A new film festival kicking off Friday in Franklin made a last-minute change. Organizers added a formal discussion about Hollywood mogul Harvey Weinstein, against whom allegations of predatory behavior continue to grow. They'll also discuss the resources women have if it happens to them.
A panel of female casting directors and producers, scheduled for Saturday morning at the Franklin International Independent Film Festival, will now also be addressing the topic of "Why Harvey Weinstein Matters."
One reason is the awareness that’s been created by the scope of his actions, says Nancy Puetz, who heads the Tennessee chapter of Women in Film and Media (WiFM), a festival partner.
"If there’s a good thing about Harvey Weinstein," says Puetz, "it's that it removed some of the stigma that has been present for a very long time in these cases. It’s an epidemic that women don’t speak up for themselves, especially when inappropriate advances occur. But it just takes one strong voice to create that ripple effect of acknowledgement."
WiFM, which counts 14,000 members worldwide, has been teaching women across the film industry for years about the concrete options and safeguards they do have.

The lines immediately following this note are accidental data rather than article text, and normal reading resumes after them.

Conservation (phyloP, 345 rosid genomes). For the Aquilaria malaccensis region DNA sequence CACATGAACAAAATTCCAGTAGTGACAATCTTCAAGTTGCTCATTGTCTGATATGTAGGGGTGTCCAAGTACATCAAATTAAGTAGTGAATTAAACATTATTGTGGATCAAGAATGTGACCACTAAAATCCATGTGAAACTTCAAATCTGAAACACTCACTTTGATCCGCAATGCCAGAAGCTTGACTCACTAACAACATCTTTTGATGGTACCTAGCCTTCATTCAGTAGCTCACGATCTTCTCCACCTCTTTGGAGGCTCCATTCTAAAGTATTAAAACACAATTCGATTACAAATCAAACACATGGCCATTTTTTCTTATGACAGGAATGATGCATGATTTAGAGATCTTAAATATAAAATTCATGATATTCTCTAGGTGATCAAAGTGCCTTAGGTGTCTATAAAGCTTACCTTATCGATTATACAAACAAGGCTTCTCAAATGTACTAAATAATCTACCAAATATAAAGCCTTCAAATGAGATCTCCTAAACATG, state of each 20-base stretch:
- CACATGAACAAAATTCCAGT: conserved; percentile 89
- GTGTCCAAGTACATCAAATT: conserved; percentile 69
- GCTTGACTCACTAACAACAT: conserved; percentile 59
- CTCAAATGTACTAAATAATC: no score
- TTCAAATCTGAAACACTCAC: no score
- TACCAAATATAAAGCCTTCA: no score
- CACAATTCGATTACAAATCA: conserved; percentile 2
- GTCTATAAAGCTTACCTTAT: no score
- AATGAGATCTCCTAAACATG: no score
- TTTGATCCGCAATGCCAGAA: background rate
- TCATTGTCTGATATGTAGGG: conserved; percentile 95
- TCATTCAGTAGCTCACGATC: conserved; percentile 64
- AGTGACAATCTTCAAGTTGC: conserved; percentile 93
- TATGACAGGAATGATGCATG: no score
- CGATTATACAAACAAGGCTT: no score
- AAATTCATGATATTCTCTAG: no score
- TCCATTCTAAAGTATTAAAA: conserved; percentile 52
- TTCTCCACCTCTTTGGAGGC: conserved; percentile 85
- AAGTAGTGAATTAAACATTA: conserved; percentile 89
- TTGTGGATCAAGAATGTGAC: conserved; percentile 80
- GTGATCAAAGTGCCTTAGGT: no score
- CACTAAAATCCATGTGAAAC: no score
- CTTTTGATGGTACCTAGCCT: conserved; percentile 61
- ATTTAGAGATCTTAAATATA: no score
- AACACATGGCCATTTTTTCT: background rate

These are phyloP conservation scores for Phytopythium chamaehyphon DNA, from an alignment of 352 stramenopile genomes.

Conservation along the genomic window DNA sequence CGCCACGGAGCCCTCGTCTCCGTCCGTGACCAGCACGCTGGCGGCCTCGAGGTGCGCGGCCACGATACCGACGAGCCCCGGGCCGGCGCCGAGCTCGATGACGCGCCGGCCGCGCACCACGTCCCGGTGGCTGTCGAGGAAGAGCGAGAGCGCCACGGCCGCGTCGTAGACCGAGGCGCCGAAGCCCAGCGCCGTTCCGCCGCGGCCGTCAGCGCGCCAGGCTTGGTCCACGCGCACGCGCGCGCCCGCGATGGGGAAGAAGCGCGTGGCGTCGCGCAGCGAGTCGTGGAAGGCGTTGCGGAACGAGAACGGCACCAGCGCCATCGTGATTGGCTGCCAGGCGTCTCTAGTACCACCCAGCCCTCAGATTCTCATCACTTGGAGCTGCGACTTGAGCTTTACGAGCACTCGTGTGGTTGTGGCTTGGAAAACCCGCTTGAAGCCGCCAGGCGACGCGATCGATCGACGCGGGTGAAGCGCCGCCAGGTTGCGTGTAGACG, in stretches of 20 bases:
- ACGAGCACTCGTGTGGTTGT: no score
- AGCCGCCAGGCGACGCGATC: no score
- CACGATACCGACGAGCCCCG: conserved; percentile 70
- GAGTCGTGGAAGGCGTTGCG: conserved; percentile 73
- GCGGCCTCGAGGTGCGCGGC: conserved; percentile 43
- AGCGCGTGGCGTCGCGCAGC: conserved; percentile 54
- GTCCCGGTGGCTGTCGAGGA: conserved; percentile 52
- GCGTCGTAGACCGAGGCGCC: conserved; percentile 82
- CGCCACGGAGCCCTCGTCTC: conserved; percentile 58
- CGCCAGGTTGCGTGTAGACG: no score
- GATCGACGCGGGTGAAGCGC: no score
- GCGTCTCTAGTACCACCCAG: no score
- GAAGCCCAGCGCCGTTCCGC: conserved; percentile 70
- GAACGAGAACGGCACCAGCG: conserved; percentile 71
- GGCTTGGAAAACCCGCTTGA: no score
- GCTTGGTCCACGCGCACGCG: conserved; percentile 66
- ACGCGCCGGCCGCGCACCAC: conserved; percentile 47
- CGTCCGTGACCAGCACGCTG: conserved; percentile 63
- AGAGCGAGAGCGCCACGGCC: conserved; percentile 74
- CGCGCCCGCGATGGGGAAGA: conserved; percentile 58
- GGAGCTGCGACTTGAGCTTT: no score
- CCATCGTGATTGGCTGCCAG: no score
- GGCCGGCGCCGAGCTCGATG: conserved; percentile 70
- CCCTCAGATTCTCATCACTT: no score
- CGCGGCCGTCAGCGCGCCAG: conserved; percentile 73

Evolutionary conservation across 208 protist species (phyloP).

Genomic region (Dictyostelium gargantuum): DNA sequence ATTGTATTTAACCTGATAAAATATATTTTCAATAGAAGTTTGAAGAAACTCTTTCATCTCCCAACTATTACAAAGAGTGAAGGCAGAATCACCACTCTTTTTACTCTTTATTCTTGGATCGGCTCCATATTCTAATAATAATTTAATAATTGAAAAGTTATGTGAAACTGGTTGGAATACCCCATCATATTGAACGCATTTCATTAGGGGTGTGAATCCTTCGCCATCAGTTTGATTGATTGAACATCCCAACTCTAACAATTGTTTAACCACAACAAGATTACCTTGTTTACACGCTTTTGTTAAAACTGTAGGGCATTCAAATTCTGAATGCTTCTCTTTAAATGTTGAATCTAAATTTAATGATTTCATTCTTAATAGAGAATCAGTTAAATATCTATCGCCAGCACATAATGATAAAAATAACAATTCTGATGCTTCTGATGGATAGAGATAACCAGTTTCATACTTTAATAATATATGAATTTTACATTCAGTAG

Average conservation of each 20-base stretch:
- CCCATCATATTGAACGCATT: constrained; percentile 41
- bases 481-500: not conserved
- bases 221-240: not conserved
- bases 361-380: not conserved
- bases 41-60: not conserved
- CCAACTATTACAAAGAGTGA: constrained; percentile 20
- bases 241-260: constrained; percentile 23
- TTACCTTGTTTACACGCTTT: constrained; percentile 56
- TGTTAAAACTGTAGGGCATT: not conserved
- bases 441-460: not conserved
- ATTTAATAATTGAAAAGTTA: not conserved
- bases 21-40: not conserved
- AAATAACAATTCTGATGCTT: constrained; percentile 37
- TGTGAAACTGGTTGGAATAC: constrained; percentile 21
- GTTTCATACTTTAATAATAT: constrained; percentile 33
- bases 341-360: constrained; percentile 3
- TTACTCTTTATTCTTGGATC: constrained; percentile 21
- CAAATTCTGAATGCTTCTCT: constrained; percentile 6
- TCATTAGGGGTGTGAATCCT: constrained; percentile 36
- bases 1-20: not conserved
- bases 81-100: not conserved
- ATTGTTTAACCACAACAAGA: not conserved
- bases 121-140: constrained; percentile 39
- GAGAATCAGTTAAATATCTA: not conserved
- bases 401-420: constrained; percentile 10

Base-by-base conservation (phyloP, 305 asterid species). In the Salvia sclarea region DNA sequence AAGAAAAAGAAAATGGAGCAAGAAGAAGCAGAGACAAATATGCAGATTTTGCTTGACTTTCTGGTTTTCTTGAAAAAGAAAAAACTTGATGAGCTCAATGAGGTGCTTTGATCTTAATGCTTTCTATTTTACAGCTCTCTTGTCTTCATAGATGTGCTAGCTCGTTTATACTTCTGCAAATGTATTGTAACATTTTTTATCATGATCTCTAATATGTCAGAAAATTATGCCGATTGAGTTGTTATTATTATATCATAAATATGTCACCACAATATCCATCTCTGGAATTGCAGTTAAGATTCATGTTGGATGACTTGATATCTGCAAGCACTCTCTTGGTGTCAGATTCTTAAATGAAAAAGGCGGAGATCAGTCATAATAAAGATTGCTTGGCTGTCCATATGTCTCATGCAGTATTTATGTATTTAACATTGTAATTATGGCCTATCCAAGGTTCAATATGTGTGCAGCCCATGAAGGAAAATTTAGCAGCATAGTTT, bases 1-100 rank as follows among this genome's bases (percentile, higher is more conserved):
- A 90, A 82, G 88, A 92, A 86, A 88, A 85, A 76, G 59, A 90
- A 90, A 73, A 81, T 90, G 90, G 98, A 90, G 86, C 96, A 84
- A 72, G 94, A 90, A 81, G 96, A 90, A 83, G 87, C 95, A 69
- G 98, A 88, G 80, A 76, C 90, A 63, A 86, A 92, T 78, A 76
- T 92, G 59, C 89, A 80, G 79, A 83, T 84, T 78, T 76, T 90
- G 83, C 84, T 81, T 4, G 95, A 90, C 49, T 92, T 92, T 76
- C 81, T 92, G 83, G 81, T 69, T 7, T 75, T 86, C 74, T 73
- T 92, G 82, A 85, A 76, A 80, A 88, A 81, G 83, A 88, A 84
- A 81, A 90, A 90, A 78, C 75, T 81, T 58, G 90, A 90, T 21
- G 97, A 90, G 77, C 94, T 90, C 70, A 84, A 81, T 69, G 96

"We discuss what the best practices are," says Puetz, "how to be mentored, who are the people that you look to once the people you’re supposed to trust might have violated those trusts."
The issue may be wage-related or personal. The important thing is to know who to turn to, she says, especially when the person to whom you’re supposed to report inappropriate behavior is the problem.
In Tennessee, Puetz says, go to the government. She recommends reporting violations to the state Entertainment Commission or the Memphis & Shelby County Film Commissioner.
The first-ever Franklin International Independent Film Festival runs through Sunday.